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Monday, July 21, 2014

Quinoa salad

Cheesy quinoa salad
For the longest time, I thought that the quinoa and couscous are similar, at least in the looks department. It was until recently that I finally decided to work with the seed that I realized that the old adage ‘ don’t judge a book by its cover’ is absolutely true.

Unlike the couscous pasta which is almost like a convenience food , cooking quinoa needs a little more work. For one, I do not rinse the couscous as I would with the quinoa. The quinoa also needs a much longer cooking time and after which it sprouts a chi-chi curly tail. 

The quinoa makes a satisfying meal without getting me all bloated up. Perhaps it has to do with the mild crunch, which makes me slow down so that I can enjoy every spoonful of it.

To make fluffy quinoa salad, keep the ratio of water to quinoa at 1.5:1. This ratio retains the seedy crunch without getting it to mushy.  It is like tofu and takes on the taste of its accompanying ingredients, so I pair it with at most 2 strong tasting ingredients to keep the taste simple. So far, it has either been roasted garlic and ham or sundried tomato and bacon. However, the cook is king and there is no reason to experiment with many other combinations for a killer recipe.

Ingredients :

1 cup quinoa.
1.5 cup of water
pinch of salt
1 Tbsp olive oil
1 tsp roasted garlic
1/2 cup corn kernels
1/2 cup diced smoked ham
1/2 cup toasted pine nuts
handful of grated cheese

Method :

Place quinoa on a fine sieve and rinse using running water .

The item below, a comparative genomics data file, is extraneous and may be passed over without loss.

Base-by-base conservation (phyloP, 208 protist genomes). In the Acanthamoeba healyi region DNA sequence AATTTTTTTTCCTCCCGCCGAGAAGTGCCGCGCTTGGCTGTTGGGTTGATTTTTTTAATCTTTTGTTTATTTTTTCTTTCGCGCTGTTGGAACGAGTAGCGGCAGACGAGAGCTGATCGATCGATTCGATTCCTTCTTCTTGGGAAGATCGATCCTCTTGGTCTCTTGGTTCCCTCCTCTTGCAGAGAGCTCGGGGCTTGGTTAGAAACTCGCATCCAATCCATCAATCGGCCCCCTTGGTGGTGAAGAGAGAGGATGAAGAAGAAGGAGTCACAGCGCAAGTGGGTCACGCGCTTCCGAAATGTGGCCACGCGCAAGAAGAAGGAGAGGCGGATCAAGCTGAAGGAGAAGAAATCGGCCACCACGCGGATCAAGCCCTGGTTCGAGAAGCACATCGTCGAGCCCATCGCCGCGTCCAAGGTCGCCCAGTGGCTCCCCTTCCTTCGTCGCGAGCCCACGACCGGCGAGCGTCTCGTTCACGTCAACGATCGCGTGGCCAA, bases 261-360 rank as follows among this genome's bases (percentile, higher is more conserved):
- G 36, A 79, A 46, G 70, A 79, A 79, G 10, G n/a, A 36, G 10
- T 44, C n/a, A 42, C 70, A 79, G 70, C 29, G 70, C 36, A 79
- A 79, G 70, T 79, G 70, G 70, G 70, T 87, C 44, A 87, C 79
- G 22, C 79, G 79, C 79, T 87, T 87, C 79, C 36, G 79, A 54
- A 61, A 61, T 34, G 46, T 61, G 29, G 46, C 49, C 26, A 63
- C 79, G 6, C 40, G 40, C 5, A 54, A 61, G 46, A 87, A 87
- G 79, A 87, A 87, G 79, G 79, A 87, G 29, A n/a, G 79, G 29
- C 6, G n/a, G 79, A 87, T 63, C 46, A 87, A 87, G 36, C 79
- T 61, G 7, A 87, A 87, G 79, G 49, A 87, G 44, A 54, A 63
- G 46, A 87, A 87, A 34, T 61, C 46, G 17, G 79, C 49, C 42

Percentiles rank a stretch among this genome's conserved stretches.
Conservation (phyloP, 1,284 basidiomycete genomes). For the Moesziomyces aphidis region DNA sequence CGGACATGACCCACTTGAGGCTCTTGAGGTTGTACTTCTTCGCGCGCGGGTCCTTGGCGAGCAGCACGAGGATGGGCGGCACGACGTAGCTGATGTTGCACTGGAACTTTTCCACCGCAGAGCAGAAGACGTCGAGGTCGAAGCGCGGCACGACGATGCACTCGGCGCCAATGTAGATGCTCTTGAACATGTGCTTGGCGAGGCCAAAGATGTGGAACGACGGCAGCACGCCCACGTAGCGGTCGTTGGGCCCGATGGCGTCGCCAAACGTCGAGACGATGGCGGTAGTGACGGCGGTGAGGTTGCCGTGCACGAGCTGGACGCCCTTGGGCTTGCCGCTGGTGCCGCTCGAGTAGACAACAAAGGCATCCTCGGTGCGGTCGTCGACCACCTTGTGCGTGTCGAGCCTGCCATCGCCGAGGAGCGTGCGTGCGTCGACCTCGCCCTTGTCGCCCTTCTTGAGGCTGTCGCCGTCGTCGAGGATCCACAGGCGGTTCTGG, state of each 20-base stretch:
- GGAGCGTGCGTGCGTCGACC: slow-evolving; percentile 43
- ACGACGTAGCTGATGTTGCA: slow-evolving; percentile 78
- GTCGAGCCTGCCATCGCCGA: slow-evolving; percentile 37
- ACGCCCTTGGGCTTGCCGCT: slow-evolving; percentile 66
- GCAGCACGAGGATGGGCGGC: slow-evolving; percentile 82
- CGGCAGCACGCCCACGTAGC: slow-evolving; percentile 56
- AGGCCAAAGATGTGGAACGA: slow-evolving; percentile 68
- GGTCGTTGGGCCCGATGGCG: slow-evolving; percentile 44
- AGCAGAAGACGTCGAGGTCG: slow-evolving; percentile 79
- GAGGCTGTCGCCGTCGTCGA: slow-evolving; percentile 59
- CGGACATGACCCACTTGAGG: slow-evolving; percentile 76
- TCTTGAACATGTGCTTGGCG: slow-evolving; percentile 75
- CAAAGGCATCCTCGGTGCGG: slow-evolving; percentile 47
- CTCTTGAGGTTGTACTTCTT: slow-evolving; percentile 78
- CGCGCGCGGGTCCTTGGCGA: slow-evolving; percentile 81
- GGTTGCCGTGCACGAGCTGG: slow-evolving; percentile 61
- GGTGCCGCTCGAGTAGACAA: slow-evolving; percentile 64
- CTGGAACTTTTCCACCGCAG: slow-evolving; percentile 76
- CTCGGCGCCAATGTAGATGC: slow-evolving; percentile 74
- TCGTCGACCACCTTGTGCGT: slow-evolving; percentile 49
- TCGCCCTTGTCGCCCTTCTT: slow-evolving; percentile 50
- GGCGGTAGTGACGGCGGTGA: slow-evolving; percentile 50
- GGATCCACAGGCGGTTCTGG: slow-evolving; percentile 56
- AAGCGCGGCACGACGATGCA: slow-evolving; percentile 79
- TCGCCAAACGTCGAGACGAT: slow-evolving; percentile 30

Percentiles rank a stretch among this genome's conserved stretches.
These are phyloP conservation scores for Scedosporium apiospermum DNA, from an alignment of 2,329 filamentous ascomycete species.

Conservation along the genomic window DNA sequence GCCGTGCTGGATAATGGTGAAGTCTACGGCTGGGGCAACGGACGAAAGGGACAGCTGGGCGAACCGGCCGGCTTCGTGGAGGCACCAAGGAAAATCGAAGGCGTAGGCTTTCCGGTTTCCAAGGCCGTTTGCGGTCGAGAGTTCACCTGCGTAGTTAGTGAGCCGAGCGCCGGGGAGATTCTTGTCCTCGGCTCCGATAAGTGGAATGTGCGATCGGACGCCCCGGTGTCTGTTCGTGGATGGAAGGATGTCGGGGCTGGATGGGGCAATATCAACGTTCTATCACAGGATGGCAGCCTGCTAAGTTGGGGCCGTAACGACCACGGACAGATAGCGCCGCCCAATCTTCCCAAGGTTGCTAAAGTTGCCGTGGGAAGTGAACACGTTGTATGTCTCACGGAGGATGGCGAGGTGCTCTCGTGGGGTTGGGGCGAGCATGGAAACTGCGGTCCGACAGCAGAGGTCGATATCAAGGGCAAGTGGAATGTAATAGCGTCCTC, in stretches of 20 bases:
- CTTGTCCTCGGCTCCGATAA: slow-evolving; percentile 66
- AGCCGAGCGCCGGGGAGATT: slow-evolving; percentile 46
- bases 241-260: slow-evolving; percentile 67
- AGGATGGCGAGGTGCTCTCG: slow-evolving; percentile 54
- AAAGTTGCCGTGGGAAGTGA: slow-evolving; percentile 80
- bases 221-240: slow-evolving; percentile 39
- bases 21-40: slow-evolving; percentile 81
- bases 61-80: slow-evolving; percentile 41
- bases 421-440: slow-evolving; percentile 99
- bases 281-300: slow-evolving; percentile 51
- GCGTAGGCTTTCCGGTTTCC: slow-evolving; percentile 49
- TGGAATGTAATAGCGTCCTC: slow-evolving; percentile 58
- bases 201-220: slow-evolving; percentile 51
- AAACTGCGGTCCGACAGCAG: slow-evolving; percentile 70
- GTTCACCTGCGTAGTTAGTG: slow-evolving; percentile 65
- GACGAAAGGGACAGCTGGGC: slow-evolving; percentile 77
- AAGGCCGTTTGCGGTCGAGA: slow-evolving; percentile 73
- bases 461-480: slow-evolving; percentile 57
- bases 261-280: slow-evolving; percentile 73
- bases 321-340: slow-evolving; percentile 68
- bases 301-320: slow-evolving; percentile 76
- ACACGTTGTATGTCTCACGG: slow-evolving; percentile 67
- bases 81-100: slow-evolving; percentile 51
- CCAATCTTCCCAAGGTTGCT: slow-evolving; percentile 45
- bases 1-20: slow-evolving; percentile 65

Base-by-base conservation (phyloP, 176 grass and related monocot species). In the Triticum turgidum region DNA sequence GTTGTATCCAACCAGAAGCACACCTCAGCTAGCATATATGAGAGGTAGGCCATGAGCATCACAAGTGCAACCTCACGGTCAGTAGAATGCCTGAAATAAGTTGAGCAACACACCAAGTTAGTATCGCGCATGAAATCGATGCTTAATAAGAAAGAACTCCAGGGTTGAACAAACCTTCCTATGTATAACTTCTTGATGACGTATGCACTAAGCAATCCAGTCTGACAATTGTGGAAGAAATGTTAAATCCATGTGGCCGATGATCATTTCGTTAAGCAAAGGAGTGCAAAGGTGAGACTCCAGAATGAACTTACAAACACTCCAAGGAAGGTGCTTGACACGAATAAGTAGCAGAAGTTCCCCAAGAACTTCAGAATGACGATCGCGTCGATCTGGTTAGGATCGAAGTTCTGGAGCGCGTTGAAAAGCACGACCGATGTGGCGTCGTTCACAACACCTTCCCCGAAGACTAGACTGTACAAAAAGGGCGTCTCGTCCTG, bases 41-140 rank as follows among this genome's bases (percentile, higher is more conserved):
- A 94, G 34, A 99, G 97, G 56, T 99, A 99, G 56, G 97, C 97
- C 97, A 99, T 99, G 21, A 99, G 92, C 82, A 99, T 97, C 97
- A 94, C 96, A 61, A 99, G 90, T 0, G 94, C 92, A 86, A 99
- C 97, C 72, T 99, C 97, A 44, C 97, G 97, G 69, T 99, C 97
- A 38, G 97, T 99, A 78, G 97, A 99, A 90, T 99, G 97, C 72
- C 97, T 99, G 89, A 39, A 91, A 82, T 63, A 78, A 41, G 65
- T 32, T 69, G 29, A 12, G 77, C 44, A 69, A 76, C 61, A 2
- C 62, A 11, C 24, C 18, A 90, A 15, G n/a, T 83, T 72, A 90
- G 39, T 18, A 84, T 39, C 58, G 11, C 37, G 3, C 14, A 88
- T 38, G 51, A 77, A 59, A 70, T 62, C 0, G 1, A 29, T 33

Add water, salt and oil.
Cook , uncovered, until it boils.
Cover and cook on medium heat for 15 minutes.
Leave it to rest for another 15 minutes.
Add chopped ingredients of your choice and stir in, using a fork or chopstick.
Serve warm.


Saturday, July 12, 2014

Kai Lan wrapped in sliced beef



I caught this dish from the culinary inspiring Korean show called ‘ King of Food’. This show is timely because I have lately been so uninspired in the kitchen. The dish takes a bit of work but the effort is all worth it. If all things fail, it is at least elegant looking and makes an impression when guests come over.

Ingredients :
10 slivers of beef
10 stalks of mustard green with flowers or kale with flowers

Method :
To prepare the meat, line up beef and drizzle with thin layer of bulgolgi marinade or any of your favorite seasoning.
Chill meat while preparing the kale.
Use a vegetable peeler and shave off the tough, fibrous part of the kale.
Blanch in boiling, salted water ,  thickest part for 1 minute followed by the leaves, 10 seconds.
Drip dry and leave to cool.
Wrap the beef over the stalk of the kale.
In a hot pan, heat olive oil.
Sear the wrapped vegetable.
Pour in one cup of broth over the vegetables.
Cover and leave to cook, 1 minute.
Serve immediately. Garnish with sesame seeds and oil if desired.

Friday, June 27, 2014

Chewy Tang Yuan ( rice balls )



I can never say I know it all because there is always something to learn even if it is something I have done all my life.

I thought I knew all about making tang yuan until I stumbled upon this.  It uses the same glutinous rice flour all right but the secret is in the temperature of the water used.

It seems that partially cooking the flour and then kneading the daylight out of it gives new life to the same old glutinous rice ball. Thereafter, boil it in a pot of pandan scented pot of boiling water until it floats. Give it another 2 minutes for its center to cook before serving it with your favorite red bean soup for a down-Chinatown-memory-lane snack.

Freeze excess already rolled balls. To cook, do not thaw. Simply put it in boiling water  as you would for the fresh ones but allow for another minute or two ( depending on size ) so that the center is thoroughly cooked.